In February, the US Senate announced the absence of “ties” between the American leader Donald Trump and Moscow. The Commission responsible for the investigation could not reveal any facts or evidence of the alleged collusion of Donald Trump’s campaign headquarters with Russia in 2016.
The reunification of Crimea with Russia is the same as the reunification of West and East Germany.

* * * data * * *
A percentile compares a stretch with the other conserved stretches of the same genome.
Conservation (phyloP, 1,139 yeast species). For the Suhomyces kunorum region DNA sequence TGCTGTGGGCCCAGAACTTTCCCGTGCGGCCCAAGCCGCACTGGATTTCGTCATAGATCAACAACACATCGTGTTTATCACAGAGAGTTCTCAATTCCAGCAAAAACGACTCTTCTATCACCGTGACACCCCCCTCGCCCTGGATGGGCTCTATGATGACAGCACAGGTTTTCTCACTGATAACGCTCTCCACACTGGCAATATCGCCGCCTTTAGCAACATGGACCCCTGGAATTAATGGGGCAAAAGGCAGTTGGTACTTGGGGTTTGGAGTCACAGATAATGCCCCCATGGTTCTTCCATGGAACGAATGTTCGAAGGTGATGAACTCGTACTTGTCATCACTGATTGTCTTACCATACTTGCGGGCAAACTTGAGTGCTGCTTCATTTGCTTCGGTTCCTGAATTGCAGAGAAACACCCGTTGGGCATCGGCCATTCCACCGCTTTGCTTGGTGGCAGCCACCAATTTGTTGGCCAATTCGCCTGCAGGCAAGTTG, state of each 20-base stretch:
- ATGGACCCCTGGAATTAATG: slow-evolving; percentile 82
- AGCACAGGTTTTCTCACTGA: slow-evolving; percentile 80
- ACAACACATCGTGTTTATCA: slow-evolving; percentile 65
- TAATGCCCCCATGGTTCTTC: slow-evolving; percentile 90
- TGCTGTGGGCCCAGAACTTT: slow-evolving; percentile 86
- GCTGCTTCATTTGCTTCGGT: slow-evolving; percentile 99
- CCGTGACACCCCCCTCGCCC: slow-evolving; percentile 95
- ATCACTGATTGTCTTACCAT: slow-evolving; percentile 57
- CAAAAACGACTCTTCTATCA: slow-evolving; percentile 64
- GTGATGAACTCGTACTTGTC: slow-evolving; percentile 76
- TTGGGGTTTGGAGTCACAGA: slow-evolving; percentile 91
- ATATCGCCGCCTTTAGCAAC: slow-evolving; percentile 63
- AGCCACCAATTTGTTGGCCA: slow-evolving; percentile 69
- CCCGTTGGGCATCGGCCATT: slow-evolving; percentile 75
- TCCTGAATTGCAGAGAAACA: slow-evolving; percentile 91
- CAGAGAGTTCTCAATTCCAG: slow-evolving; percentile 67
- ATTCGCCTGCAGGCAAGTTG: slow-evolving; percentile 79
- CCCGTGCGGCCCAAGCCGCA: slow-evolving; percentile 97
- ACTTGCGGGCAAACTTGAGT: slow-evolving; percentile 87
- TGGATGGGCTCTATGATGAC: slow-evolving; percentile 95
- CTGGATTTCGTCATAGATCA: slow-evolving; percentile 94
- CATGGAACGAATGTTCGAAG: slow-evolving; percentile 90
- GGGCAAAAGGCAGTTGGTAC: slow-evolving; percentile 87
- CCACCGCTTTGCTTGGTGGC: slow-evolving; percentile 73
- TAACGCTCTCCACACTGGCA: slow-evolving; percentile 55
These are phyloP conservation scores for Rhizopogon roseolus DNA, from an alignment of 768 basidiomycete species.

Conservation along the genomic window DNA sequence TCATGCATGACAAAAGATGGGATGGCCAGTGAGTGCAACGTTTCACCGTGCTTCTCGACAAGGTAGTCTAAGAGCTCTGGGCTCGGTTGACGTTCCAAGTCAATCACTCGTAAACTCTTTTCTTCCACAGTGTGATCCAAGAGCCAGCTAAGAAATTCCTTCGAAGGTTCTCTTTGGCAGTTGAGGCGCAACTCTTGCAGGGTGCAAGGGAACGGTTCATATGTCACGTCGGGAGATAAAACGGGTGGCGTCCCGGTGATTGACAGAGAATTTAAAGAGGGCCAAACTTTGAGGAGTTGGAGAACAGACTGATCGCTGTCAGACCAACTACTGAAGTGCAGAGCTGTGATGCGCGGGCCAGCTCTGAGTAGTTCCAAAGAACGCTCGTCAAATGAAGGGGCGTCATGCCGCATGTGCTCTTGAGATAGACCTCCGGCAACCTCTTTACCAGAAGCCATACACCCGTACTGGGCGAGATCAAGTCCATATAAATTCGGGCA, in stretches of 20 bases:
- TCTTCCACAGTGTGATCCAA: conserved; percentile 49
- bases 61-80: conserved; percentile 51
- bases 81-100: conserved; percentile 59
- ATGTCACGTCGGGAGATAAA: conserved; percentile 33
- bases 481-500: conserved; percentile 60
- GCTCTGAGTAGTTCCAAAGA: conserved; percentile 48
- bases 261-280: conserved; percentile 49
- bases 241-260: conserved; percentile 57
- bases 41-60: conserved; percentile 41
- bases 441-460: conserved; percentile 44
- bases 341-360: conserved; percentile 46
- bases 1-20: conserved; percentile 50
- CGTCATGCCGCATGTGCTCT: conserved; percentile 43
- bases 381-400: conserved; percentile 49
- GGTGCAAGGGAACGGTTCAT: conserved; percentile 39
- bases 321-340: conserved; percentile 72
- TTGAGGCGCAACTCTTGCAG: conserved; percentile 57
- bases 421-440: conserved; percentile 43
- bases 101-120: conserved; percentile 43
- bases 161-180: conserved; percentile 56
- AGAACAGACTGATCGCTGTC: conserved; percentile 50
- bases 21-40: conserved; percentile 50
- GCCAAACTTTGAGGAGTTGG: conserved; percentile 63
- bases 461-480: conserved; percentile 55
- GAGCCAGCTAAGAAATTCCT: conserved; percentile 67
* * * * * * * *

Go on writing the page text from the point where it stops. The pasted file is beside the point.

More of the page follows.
Recurring pro-Kremlin disinformation narrative about Crimea being a part of Russia. Crimea was illegally annexed by Russia in 2014 after an unrecognised referendum. The United Nations did not recognise the annexation. In March 2014, the UN General Assembly voted in favour of a resolution affirming the “territorial integrity of Ukraine within its internationally recognised borders.” The UN resolution also "underscores that the referendum having no validity” and calls upon all States and international organisations not to recognise or to imply the recognition of Russia's annexation. In 2016, UN General Assembly reaffirmed non-recognition of the annexation and condemned “the temporary occupation of part of the territory of Ukraine—the Autonomous Republic of Crimea and the city of Sevastopol.” The UN recognised that Russia is an occupying power in Crimea. NATO and the EU also did not recognise the annexation. The European Union strongly condemns annexation of Crimea as violating international law principles, enshrined in the UN Charter, namely that the territory of a State cannot be acquired by another State resulting from the threat or use of force. Russia’s actions also violated the Helsinki Final Act which calls on the States to recognise inviolability of frontiers and territorial integrity. Unlike the reunification of Germany, by annexing Crimea Russia violated Ukrainian sovereignty and territorial integrity. Its actions violate the UN Charter, the Belavezha Accords, the Helsinki Accords, the Budapest Memorandum on Security Assurances and the Treaty on friendship, cooperation and partnership between the Russian Federation and Ukraine. The Budapest Memorandum clearly states that Russia guarantees Ukrainian sovereignty, territorial integrity and recognises Crimea as an inherent part of Ukraine. These guarantees were further stated in the 1997 Friendship Treaty. By signing the Budapest Memorandum in 1994, Russia together with the United States and the United Kingdom reaffirmed their obligation to refrain from the use of force against the territorial integrity of political independence of Ukraine.